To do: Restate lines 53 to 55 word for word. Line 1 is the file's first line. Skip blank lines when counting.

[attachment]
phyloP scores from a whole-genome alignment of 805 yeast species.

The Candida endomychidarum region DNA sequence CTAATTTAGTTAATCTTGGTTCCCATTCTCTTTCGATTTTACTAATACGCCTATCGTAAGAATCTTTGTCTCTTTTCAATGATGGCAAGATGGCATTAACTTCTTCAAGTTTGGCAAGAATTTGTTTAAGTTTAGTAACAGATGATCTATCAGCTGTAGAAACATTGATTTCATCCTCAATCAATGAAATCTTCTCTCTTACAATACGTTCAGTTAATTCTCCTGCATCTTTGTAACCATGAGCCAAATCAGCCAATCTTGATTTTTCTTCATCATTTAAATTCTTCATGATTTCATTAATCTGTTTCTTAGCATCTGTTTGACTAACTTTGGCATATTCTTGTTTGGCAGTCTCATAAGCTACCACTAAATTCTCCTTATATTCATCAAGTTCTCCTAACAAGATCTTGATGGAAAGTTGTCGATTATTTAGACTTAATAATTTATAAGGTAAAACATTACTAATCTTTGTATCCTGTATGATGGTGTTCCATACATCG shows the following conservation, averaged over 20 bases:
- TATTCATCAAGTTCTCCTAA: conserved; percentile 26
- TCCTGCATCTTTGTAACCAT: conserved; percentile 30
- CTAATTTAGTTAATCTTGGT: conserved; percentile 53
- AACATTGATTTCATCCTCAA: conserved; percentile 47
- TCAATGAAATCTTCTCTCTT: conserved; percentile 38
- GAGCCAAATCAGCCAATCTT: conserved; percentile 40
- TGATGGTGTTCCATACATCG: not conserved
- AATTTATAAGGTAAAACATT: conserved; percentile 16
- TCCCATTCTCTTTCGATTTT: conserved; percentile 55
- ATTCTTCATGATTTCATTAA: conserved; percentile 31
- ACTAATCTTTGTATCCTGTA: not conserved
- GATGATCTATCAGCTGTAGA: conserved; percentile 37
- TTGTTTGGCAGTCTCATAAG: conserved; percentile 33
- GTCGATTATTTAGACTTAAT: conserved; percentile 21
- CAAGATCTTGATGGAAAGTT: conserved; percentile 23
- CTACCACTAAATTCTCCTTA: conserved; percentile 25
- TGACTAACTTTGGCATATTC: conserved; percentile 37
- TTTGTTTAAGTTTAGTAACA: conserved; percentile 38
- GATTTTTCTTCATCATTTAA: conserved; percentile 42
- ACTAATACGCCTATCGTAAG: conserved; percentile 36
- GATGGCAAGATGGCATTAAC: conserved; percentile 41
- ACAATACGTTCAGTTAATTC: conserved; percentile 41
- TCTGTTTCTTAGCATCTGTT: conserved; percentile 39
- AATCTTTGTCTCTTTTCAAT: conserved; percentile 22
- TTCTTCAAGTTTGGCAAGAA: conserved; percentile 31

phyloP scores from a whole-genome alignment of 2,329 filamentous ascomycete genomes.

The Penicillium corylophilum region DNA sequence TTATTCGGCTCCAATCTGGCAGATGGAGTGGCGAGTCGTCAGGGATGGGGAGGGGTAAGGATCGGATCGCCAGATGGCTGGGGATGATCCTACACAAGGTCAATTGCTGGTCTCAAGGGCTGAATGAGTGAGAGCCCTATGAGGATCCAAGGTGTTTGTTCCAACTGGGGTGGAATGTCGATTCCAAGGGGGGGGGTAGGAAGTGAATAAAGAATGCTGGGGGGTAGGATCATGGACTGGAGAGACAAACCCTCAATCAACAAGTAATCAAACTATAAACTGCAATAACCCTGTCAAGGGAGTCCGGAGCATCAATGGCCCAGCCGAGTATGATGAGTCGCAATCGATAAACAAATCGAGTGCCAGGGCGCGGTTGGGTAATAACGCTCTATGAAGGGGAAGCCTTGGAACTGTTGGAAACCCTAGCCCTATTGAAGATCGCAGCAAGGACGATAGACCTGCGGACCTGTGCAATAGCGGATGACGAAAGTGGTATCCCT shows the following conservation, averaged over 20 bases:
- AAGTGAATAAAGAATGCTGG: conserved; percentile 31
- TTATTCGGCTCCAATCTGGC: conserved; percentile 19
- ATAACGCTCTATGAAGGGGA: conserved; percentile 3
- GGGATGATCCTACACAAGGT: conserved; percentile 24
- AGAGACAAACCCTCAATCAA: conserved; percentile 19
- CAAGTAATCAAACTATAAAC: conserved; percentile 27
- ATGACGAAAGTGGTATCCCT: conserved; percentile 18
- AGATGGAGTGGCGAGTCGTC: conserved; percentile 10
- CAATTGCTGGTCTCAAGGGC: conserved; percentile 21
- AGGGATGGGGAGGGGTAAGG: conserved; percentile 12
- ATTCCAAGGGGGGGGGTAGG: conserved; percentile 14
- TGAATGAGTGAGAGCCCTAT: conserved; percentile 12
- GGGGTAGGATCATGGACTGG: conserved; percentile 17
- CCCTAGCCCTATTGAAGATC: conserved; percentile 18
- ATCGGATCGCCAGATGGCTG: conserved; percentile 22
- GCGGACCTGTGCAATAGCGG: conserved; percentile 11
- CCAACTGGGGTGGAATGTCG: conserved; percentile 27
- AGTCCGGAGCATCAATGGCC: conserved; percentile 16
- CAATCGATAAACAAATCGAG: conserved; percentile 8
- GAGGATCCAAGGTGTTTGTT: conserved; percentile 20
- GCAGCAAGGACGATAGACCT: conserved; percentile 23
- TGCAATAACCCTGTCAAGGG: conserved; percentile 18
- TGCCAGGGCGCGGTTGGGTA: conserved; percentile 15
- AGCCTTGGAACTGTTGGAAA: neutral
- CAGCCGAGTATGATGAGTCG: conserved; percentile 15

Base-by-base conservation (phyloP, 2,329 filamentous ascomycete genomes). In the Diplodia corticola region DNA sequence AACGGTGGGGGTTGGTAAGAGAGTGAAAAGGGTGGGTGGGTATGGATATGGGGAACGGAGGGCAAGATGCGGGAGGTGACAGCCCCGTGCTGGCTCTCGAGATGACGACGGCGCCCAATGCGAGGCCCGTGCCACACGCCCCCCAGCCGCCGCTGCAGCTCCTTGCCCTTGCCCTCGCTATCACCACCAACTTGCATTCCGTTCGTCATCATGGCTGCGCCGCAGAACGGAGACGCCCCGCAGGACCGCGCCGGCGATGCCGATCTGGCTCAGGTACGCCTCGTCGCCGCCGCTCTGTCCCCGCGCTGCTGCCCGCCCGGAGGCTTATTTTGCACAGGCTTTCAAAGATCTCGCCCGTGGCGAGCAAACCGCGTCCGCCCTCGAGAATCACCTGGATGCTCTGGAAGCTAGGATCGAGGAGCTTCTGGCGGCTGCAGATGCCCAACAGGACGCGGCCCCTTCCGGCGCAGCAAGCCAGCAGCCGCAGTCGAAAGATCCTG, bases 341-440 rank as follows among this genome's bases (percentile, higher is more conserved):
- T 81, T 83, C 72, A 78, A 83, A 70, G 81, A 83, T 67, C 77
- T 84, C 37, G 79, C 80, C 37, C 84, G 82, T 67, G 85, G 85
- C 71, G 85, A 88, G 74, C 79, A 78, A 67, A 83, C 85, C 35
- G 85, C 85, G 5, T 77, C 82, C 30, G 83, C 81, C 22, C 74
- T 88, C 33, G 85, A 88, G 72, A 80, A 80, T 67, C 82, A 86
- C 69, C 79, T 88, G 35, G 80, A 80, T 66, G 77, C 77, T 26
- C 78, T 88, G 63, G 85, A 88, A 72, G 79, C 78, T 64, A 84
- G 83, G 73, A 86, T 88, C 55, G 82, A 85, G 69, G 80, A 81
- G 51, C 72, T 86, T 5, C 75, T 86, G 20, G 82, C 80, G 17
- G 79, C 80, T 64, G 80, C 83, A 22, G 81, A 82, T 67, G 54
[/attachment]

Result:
- AGCCTTGGAACTGTTGGAAA: neutral
- CAGCCGAGTATGATGAGTCG: conserved; percentile 15

Base-by-base conservation (phyloP, 2,329 filamentous ascomycete genomes). In the Diplodia corticola region DNA sequence AACGGTGGGGGTTGGTAAGAGAGTGAAAAGGGTGGGTGGGTATGGATATGGGGAACGGAGGGCAAGATGCGGGAGGTGACAGCCCCGTGCTGGCTCTCGAGATGACGACGGCGCCCAATGCGAGGCCCGTGCCACACGCCCCCCAGCCGCCGCTGCAGCTCCTTGCCCTTGCCCTCGCTATCACCACCAACTTGCATTCCGTTCGTCATCATGGCTGCGCCGCAGAACGGAGACGCCCCGCAGGACCGCGCCGGCGATGCCGATCTGGCTCAGGTACGCCTCGTCGCCGCCGCTCTGTCCCCGCGCTGCTGCCCGCCCGGAGGCTTATTTTGCACAGGCTTTCAAAGATCTCGCCCGTGGCGAGCAAACCGCGTCCGCCCTCGAGAATCACCTGGATGCTCTGGAAGCTAGGATCGAGGAGCTTCTGGCGGCTGCAGATGCCCAACAGGACGCGGCCCCTTCCGGCGCAGCAAGCCAGCAGCCGCAGTCGAAAGATCCTG, bases 341-440 rank as follows among this genome's bases (percentile, higher is more conserved):